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Thailand is a multifaceted, beautiful country with over 60 million inhabitants, of which nearly 4 million areforeign nationals. However, even in places where expats congregate, newcomers to the country may find their new way of life more difficult than expected. They can easily fall into a state of confusion or even full-blown culture shock.
Forewarned is forearmed. The best way to combat the effects of culture shock is to start learning about your new place of residence before you leave home. The easiest way to do this is to use the internet, particularly expat websites such as Expat Briefing. These can help you to deal with the difficulties you may face in Thailand. This will then lessen the culture shock you experience when arriving in the country.
There are many websites aimed at expats in Thailand. These include expat forums, whose Thailand-based expats can give you do’s and don’ts, survival tips and general information. This can help to forestall possible problems and maybe help you to make friends before you arrive in Thailand.
One way to pursue a particular interest or meet some of your compatriots is to look for online expat groups. These can offer you the opportunity to join regular social gatherings, meeting compatriots in a relaxed setting with the chance to pick up some valuable tips. There are also more general online groups. Comprehensive expat group listings for Thailand can be found on our Expat Groups page.
There is a comprehensive list of forums and activities open to everyone living in Thailand on the Meetup website, which covers Bangkok and several other cities and areas in the country. Subjects include dance, meditation classes, language, culture and photography. There are also events for more specific groups such as volunteers, singles and vegetarians. Similarly, InterNations facilitates regular expat events in various places in Thailand, enabling individuals to meet and exchange views and information about life in the country.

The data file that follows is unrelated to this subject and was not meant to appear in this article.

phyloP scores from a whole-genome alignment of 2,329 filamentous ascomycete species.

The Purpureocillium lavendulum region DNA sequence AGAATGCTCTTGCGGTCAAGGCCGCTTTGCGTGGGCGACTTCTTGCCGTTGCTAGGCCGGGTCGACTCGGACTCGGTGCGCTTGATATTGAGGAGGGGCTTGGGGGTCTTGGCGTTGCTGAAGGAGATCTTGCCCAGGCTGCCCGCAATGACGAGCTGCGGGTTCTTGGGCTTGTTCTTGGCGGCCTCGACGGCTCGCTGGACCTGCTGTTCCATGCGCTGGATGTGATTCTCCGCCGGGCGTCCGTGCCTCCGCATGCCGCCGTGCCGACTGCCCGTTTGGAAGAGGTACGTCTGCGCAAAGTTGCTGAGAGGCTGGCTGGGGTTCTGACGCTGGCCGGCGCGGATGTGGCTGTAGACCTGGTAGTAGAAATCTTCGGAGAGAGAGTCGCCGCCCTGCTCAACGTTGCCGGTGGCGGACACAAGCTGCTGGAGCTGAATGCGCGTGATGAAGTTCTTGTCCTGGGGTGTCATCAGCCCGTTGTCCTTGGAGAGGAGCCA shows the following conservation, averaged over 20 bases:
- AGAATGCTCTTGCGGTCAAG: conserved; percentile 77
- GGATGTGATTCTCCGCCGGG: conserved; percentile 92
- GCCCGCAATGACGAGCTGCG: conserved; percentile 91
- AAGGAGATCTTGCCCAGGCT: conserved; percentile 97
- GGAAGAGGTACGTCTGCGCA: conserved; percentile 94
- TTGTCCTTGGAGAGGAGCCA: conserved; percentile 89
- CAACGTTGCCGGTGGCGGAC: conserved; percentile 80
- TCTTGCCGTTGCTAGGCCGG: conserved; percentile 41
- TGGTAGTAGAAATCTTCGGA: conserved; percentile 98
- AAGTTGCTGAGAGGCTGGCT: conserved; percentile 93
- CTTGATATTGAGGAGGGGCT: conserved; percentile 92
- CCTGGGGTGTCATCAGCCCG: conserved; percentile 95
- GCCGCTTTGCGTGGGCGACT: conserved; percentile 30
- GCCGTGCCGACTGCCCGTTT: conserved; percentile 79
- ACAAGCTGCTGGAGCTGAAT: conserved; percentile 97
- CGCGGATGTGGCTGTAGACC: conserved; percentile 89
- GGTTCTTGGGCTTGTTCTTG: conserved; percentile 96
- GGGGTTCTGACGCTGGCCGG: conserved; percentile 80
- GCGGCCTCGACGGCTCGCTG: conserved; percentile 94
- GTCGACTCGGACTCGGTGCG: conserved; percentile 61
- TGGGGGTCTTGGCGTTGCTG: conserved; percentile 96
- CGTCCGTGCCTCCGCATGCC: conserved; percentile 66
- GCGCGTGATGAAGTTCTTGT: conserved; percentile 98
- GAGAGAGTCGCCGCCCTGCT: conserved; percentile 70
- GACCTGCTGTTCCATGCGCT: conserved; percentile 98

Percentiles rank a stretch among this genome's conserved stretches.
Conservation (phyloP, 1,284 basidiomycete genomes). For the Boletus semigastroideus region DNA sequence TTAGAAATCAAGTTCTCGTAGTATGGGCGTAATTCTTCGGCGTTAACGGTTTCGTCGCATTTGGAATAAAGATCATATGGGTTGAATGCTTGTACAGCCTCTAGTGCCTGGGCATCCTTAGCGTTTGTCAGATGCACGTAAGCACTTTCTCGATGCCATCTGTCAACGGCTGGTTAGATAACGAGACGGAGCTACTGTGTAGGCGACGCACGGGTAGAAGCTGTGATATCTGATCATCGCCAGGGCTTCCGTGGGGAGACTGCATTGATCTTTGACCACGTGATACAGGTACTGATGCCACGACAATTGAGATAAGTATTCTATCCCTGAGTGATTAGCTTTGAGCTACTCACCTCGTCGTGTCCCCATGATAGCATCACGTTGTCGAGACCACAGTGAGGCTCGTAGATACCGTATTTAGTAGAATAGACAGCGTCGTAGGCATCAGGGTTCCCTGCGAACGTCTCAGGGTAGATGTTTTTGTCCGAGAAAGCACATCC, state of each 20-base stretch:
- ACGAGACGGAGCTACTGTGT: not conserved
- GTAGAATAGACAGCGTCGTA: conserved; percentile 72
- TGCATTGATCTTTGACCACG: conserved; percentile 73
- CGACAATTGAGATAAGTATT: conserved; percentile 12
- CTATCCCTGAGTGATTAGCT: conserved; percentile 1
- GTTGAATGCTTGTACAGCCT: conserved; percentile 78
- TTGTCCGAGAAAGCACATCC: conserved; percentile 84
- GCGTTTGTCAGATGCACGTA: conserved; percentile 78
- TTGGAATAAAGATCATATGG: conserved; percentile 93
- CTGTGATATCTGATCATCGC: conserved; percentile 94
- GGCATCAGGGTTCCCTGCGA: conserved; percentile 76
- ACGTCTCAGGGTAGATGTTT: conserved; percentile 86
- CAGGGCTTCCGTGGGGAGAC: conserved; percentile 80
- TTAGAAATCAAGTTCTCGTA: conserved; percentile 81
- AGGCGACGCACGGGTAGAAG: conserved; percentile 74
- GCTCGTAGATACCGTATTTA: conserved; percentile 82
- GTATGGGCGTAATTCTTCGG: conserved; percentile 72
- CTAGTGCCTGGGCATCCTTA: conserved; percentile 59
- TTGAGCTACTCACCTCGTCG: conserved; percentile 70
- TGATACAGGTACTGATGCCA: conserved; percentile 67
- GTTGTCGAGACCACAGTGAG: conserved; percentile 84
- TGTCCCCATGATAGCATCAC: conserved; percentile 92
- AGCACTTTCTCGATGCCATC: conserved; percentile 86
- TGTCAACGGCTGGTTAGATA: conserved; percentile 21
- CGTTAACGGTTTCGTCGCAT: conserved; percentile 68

Other expat websites are designed for individuals from a particular country. Many expat groups are open to accepting expats from other countries but will usually require the individual to speak their mother tongue and to have experience of living in that country.
Undoubtedly, the internet is a massive boon when it comes making new friends and staying in touch with friends and family back home. However, there comes a point when messaging, Skype and emails are no substitute for face-to-face interaction. Indeed, if overused, they may even add to your sense of alienation.
Most expats living in Thailand can be found in Bangkok, Pattaya and the southern islands. If you are bound for one of these areas, finding other expats will be easy – a simple matter of walking into a bar, club, restaurant, sporting venue or other public place. Like at home, this will always be something of a lucky dip. There might be a real sense of camaraderie in the place that makes it easy to meet people. If there isn’t, you may need to shop around a little.
Real contact with other expats should help in two ways. If you are in a themed pub (one of the many Irish pubs, for example), the surroundings and clientele may make you feel more are home. This should help to reduce the effects of culture shock. Then again, staying too long in the expat bubble may be counterproductive and accentuate culture shock. It is important to keep a balance between staying with the familiar and, at times, venturing out of this safety zone.
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